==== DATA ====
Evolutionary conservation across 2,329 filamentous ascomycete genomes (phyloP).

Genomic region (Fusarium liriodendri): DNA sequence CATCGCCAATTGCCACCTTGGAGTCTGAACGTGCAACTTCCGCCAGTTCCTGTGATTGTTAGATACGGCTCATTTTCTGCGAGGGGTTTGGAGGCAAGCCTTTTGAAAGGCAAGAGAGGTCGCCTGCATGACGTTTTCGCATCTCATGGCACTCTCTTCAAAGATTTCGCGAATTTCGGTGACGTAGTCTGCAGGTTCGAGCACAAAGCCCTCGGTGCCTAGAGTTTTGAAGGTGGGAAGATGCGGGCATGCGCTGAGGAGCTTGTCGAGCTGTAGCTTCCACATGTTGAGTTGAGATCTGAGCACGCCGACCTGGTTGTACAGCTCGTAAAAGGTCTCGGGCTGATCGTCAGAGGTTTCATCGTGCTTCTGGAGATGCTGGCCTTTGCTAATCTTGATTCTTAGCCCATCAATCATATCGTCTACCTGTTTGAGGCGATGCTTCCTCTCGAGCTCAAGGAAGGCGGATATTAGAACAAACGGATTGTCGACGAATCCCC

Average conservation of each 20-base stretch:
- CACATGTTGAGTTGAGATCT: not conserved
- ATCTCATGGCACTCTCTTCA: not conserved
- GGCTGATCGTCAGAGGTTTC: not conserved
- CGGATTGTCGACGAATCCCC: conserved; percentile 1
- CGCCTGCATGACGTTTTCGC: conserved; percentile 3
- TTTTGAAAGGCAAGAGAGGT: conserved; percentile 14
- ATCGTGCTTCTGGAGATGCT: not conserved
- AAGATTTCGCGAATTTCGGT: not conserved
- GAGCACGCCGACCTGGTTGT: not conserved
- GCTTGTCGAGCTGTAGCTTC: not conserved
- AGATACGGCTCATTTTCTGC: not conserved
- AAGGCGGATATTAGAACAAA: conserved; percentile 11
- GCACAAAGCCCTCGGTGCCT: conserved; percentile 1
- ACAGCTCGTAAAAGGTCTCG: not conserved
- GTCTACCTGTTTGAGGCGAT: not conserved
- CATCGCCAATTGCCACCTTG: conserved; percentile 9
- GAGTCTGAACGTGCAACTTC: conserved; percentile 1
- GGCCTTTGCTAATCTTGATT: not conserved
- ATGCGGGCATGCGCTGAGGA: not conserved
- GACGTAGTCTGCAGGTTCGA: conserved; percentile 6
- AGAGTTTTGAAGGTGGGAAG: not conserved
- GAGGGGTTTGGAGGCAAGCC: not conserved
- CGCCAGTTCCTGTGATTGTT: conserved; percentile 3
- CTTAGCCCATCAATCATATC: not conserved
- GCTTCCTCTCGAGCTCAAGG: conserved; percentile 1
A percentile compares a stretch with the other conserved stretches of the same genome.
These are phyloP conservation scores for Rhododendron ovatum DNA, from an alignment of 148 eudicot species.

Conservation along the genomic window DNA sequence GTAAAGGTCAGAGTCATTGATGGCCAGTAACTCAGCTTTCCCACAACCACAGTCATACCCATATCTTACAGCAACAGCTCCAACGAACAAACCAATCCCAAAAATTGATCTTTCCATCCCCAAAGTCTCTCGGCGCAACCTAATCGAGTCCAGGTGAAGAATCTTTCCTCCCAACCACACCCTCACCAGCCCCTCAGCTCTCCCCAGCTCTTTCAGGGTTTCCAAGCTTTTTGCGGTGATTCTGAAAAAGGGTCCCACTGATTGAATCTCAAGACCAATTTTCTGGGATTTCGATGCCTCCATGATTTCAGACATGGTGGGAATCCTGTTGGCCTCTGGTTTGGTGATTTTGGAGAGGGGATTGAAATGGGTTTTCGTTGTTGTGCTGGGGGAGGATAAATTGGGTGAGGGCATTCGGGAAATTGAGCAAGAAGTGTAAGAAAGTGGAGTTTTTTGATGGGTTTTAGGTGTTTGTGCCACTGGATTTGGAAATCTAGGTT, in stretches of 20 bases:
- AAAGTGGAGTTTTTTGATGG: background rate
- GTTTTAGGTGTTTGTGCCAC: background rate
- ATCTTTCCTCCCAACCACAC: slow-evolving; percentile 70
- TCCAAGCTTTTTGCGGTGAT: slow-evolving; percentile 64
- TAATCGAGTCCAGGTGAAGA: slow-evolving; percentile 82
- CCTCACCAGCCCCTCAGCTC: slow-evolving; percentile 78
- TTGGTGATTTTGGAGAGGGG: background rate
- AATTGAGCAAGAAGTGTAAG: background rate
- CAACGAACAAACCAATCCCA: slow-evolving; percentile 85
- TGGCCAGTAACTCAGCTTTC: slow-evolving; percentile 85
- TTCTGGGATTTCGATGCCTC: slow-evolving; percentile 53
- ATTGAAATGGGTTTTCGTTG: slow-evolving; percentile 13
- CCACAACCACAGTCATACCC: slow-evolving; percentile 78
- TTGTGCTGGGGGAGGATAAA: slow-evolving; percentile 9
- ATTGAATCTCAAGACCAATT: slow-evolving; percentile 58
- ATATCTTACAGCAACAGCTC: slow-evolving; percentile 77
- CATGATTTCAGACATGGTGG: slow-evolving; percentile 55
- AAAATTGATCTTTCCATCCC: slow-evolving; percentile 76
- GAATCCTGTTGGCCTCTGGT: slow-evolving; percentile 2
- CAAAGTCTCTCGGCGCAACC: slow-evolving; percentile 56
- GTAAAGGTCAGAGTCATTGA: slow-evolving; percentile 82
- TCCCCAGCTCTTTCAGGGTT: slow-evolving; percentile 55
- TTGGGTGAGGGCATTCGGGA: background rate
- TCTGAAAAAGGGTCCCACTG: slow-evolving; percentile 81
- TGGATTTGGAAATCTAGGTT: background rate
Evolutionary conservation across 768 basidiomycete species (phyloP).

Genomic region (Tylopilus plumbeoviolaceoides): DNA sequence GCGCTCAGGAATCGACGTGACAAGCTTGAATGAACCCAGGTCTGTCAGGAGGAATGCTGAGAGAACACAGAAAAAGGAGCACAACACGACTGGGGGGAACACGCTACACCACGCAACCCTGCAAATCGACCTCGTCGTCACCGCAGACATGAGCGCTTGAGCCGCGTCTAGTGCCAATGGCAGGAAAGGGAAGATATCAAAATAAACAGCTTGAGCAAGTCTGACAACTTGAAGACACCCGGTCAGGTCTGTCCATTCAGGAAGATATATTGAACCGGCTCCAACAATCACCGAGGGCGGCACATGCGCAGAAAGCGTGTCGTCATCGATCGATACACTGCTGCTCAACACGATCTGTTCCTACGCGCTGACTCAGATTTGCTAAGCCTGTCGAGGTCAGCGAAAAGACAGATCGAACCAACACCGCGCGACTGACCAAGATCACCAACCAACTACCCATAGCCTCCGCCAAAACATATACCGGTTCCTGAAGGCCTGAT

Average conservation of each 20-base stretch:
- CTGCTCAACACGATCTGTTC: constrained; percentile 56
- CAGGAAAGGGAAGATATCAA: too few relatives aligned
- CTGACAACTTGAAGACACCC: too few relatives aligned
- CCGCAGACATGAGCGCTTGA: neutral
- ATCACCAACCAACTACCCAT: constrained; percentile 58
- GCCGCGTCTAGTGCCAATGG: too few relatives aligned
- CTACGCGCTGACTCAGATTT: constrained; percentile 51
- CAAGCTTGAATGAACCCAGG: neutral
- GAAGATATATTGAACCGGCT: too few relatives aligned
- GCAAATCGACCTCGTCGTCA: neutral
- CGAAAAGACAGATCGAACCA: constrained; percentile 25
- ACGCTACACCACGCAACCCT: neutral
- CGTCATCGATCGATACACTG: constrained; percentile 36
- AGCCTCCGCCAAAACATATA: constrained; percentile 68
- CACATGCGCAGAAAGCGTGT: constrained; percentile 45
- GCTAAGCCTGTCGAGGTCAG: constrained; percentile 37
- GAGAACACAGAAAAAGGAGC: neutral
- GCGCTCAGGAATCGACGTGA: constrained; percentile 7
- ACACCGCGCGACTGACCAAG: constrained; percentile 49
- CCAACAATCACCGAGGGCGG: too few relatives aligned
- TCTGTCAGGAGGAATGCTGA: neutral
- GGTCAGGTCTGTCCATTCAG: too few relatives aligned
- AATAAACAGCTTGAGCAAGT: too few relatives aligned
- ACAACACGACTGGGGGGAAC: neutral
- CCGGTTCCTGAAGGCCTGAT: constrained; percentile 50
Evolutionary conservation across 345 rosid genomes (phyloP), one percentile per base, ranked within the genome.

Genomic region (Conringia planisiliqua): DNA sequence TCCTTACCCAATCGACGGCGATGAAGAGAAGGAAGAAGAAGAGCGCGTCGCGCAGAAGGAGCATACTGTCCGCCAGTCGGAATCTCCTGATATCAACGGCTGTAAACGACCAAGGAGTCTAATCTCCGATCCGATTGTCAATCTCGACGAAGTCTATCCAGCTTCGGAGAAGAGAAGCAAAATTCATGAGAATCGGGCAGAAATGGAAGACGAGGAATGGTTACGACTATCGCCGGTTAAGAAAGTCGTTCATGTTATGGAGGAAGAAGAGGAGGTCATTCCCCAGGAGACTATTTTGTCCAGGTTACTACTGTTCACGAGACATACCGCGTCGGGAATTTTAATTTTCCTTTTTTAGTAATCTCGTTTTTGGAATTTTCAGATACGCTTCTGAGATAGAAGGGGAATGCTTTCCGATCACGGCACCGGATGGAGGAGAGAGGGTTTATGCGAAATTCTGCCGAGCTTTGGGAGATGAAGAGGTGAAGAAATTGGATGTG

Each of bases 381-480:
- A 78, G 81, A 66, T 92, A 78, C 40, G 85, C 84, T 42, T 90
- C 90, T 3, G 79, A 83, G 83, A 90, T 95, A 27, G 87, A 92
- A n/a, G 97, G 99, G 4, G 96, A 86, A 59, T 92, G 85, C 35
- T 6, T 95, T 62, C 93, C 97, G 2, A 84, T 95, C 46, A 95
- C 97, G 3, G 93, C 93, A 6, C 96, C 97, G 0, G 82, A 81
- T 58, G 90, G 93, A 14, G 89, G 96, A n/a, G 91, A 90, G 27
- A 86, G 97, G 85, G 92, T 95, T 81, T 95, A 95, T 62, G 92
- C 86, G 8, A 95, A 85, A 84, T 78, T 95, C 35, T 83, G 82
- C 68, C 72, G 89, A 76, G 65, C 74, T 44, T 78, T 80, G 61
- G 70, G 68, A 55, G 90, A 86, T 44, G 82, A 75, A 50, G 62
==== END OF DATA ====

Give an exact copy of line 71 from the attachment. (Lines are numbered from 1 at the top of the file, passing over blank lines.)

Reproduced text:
- ACGCTACACCACGCAACCCT: neutral